Fiscal Year: Calendar year, starting in 2001.


Overview: Taiwan has a modern and comprehensive transportation infrastructure. With two international airports serving the world’s major airlines, an extensive network of highways and expressways, and a railroad system that circles the island and is soon to be joined by bullet-train service north to south, the island is well served. Additionally, it has modern port facilities at strategic locations to export its large industrial production. Taiwan’s telecommunications are among the most sophisticated and well used in the world.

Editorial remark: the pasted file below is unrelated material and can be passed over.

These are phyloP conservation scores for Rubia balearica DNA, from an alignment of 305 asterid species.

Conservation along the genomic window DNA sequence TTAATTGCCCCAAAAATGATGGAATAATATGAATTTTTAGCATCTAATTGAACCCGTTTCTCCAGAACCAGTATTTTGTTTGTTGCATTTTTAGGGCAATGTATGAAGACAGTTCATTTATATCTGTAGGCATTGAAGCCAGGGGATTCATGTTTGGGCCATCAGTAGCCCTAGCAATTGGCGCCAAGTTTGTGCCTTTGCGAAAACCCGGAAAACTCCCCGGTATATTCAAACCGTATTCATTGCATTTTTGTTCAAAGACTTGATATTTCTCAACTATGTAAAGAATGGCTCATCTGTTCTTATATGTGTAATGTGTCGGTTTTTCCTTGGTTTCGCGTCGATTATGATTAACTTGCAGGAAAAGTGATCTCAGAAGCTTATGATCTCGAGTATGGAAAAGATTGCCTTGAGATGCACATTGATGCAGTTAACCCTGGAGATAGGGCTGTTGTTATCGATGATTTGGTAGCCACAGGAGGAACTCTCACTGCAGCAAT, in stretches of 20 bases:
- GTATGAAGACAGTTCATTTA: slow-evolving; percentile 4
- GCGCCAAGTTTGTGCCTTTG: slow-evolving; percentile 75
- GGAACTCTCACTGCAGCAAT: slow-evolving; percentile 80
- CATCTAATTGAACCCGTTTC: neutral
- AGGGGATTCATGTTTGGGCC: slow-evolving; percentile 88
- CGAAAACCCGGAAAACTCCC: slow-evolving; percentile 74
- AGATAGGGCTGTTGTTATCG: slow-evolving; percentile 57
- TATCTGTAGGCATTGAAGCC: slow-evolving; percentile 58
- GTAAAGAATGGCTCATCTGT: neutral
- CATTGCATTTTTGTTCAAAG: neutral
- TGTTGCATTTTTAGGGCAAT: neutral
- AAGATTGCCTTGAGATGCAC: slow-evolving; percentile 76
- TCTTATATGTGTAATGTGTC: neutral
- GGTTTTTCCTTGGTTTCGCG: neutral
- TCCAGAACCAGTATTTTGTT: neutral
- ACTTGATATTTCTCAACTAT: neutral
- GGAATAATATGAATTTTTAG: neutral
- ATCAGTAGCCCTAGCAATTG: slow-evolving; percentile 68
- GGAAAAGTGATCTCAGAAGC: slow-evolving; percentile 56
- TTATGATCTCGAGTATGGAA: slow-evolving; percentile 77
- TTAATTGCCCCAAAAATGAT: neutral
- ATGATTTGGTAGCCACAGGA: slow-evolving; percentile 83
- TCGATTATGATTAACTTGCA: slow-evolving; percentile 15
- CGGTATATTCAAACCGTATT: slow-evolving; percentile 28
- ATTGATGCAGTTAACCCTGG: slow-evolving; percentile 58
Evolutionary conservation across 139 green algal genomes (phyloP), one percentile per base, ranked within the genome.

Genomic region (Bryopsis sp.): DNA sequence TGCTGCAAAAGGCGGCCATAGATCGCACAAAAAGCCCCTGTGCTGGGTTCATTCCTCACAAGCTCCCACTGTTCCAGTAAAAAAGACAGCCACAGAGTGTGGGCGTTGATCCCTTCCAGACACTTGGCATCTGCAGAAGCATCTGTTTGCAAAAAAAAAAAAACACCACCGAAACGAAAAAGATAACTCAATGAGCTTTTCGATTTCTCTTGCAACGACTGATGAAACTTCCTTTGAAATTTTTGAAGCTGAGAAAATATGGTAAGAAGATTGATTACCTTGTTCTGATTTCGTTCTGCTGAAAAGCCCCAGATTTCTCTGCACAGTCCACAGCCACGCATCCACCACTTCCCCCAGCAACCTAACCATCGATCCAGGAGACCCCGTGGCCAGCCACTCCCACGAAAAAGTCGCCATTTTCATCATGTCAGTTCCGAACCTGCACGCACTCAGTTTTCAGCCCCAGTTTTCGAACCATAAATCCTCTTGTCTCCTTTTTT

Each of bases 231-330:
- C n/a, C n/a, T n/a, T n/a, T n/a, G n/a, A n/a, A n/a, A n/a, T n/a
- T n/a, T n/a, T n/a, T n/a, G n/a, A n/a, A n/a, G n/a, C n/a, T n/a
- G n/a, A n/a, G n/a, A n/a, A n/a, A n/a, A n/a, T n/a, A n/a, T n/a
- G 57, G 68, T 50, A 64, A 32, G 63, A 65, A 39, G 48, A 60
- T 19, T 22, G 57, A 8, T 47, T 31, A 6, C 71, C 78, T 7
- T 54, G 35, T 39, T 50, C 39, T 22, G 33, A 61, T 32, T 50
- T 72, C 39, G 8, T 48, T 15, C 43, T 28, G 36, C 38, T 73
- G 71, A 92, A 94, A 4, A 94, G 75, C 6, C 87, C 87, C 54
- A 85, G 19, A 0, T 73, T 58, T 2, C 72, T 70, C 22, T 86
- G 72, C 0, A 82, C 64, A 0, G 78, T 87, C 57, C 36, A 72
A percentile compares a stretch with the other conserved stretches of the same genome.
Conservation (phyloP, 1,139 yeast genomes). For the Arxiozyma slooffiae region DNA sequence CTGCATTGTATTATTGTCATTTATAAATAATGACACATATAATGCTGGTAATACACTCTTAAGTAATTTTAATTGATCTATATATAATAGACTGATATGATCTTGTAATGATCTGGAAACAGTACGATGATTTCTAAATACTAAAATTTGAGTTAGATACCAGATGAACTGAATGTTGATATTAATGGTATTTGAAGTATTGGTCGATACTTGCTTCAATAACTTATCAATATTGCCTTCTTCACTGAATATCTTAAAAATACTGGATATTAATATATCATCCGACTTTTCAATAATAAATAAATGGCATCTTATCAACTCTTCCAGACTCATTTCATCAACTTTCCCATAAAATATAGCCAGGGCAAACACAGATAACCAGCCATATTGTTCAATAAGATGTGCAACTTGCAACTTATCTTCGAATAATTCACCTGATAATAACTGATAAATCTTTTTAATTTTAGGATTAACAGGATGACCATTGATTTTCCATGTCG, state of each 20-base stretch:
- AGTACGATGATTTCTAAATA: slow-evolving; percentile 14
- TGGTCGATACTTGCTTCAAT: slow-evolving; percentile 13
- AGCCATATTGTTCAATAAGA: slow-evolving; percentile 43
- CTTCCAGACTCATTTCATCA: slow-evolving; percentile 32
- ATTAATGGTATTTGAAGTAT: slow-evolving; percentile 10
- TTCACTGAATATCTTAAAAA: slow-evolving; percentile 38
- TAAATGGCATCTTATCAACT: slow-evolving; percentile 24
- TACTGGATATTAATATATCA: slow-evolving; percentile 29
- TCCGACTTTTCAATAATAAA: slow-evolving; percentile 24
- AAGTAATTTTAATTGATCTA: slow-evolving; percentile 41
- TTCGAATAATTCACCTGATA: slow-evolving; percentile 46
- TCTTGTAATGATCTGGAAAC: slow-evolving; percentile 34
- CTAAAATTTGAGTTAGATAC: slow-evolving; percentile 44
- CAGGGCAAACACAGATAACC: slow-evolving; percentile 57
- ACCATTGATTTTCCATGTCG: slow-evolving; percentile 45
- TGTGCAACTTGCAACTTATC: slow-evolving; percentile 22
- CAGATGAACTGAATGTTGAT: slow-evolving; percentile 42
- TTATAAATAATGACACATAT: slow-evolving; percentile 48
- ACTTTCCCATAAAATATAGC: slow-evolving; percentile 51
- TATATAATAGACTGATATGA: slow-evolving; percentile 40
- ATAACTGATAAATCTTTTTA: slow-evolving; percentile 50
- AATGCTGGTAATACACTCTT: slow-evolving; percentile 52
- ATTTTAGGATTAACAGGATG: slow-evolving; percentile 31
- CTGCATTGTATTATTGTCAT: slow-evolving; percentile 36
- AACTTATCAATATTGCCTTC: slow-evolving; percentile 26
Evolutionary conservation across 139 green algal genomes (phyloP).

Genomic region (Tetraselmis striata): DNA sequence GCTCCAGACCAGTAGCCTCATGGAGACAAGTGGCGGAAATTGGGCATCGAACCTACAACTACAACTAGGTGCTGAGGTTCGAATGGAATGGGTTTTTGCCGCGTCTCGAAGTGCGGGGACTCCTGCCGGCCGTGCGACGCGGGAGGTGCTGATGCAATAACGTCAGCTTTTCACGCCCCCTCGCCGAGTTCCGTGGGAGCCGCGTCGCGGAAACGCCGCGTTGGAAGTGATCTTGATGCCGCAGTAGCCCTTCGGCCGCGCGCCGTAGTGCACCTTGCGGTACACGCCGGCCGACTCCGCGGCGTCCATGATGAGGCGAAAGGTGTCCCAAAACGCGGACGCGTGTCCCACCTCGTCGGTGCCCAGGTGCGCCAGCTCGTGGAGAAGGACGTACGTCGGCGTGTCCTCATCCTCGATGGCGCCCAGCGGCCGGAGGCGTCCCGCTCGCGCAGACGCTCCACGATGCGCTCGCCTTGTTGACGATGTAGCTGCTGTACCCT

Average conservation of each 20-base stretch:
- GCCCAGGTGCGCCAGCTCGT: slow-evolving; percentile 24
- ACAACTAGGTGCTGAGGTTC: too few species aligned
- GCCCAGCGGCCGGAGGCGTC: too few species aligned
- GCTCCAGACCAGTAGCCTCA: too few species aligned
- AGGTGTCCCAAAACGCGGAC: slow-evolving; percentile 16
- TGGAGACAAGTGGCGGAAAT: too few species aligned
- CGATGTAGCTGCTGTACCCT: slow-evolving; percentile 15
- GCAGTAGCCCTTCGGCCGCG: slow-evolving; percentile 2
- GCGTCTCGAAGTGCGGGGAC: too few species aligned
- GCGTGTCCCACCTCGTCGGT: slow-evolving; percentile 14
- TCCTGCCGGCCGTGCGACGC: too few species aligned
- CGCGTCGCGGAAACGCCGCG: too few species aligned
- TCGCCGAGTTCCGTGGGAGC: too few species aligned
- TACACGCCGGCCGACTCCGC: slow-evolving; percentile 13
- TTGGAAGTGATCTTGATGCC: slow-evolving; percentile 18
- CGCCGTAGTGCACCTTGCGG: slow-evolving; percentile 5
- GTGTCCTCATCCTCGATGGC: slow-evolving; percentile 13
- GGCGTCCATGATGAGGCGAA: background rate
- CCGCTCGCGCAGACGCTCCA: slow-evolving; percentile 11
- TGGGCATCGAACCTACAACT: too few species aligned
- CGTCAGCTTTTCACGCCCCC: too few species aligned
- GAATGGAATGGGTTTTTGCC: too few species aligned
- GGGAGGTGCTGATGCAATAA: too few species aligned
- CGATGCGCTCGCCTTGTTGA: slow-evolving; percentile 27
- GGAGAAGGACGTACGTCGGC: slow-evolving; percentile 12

Roads: Taiwan had 37,342 kilometers of highways, including 608 kilometers of expressways, in 2003. Of the total, about 88 percent of roads were paved and about 12 percent were unpaved rural roads. In 2003 Taiwan had 5.2 million passenger automobiles, 25,600 buses and coaches, 885,780 trucks and goods-carrying vehicles, and 12.4 million motorcycles and motor scooters in use. In the same year, some 388,000 new passenger automobiles and 4,100 new trucks and buses were manufactured.